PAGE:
A Golden Age
One of Granta’s Best of Young British Novelists.
Spring, 1971, East Pakistan. Rehana Haque is throwing a party for her beloved children, Sohail and Maya. Her young family is growing up fast, and Rehana wants to remember this day forever. But out on the hot city streets, something violent is brewing. As the civil war develops, a war which will eventually see the birth of Bangladesh, Rehana struggles to keep her children safe and finds herself facing a heartbreaking dilemma.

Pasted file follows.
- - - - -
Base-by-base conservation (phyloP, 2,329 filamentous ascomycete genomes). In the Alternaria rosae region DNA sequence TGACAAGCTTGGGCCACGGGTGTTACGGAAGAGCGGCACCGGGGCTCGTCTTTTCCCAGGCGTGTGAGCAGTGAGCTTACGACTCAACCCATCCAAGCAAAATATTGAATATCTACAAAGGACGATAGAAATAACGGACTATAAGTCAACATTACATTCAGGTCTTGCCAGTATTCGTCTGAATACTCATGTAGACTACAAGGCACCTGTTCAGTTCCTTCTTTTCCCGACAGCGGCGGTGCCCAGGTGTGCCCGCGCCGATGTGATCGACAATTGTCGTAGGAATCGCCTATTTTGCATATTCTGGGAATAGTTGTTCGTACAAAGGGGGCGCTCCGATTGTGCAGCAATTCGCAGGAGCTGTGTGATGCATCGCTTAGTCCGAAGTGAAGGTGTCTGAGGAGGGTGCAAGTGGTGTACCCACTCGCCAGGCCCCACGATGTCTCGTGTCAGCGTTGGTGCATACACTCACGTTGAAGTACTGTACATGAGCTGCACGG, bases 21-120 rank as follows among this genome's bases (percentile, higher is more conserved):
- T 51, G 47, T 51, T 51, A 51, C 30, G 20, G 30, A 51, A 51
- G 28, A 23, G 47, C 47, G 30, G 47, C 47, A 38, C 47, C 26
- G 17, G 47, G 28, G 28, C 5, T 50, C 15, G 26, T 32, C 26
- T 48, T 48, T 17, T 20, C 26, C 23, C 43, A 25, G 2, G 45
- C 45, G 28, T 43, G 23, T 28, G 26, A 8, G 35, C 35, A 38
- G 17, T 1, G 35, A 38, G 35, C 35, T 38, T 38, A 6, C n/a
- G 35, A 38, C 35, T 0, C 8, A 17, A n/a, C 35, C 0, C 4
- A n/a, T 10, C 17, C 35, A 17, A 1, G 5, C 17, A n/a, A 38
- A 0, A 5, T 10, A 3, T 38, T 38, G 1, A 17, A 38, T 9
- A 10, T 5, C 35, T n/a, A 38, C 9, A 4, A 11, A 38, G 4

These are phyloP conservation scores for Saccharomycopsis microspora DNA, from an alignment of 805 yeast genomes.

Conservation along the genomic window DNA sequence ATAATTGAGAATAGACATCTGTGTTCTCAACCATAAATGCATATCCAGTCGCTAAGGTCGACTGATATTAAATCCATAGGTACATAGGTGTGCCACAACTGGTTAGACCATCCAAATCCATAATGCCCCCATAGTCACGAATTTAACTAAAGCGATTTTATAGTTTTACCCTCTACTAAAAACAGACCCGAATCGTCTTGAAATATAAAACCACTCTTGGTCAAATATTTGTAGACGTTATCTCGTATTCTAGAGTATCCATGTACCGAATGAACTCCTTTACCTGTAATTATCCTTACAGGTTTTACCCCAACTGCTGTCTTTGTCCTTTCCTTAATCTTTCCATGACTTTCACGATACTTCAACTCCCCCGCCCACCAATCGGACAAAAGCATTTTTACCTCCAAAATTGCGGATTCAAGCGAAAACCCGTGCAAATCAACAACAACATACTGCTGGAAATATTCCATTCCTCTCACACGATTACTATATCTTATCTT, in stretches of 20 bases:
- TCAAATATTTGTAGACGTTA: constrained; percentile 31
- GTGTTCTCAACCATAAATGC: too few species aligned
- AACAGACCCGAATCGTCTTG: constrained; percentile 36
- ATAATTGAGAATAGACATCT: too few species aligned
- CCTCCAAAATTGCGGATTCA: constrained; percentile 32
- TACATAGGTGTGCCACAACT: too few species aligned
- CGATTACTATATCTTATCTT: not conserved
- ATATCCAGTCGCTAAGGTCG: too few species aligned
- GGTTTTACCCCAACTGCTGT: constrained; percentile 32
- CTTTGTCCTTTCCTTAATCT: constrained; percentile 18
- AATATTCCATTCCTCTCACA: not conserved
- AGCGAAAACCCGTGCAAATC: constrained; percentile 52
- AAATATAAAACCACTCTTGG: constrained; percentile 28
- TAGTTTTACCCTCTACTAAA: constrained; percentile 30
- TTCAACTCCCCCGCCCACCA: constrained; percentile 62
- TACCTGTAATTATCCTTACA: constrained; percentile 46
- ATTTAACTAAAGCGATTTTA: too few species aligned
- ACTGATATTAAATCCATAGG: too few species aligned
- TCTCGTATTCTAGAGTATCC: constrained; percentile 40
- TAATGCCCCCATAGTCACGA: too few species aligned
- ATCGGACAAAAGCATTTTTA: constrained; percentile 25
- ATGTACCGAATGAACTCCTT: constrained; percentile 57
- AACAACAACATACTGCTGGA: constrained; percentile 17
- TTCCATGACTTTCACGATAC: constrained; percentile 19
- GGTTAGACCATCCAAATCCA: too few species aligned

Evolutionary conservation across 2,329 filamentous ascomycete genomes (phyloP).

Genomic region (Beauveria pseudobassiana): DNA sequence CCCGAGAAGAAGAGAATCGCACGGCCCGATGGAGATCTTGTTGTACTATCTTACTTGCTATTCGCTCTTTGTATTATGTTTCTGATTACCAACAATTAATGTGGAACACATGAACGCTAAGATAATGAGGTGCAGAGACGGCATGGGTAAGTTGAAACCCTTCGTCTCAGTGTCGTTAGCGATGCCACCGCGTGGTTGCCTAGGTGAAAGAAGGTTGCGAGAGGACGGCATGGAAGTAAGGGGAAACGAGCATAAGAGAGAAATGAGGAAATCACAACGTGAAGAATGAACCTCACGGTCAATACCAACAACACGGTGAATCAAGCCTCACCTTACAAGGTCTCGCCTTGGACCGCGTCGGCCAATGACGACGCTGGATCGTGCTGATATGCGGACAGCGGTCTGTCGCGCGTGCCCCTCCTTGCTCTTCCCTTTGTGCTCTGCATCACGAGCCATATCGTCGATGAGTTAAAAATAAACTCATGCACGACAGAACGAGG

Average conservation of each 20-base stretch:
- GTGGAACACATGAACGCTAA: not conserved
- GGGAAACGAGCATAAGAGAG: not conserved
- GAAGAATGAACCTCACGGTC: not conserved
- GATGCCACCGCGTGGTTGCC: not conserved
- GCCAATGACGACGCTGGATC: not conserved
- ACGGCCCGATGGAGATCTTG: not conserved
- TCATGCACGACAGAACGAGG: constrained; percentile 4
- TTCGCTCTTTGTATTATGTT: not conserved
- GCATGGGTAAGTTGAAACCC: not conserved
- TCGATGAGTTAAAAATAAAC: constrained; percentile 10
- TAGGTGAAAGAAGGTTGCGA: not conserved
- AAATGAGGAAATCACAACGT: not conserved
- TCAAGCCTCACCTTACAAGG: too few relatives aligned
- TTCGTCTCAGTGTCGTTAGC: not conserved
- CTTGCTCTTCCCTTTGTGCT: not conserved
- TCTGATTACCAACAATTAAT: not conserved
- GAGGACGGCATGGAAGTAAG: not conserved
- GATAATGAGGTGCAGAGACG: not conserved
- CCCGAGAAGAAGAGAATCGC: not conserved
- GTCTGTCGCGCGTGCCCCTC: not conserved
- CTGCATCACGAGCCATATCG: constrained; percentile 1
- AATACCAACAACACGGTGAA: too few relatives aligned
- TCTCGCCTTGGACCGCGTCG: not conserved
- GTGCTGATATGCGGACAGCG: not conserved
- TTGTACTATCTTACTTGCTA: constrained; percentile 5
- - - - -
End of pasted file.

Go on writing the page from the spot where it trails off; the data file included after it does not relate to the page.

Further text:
A real page-turner, with a bravura, heart-stopping ending * * Sunday Telegraph * * Deftly balances the story of nation against that of family . . . heart-shattering -- Kamila Shamsie * * Guardian * * A stunning novel * * Observer * * The authenticity shines through beautiful, simple prose * * Harper's Bazaar * * A striking story of a spirited mother struggling to bring up her children * * Financial Times * * Compellingly twists the personal and the historical, humming with handed down wisdom * * Literary Review * * Anam has done a service to her country . . . No other writer has treated the subject with such clarity before * * Times Literary Supplement * * A stunning debut. Anam writes of torture, brutality, refugees and desperation, but she also writes of love and joy, food and song * * Observer * * I had tears in my eyes * * Woman's Own * * An ambitious and powerful debut * * New Statesman * * An assured, moving read * * The Times * * Pays tribute, with sensitivity and restrained passion, to those who fought for one such arbour: a country called home * * Independent on Sunday * * A steely tale of how one family deals with political unrest . . . Moving and beautifully written * * Woman * * An outstanding debut that glows with the golden hue of the title * * Easy Living * * The book touches on love, devotion and hope -- Hephizibah Anderson * * Vogue * * Anam is an intelligent, evocative and subtle writer and her tale of war from a woman's perspective is artful and moving * * The Age * *
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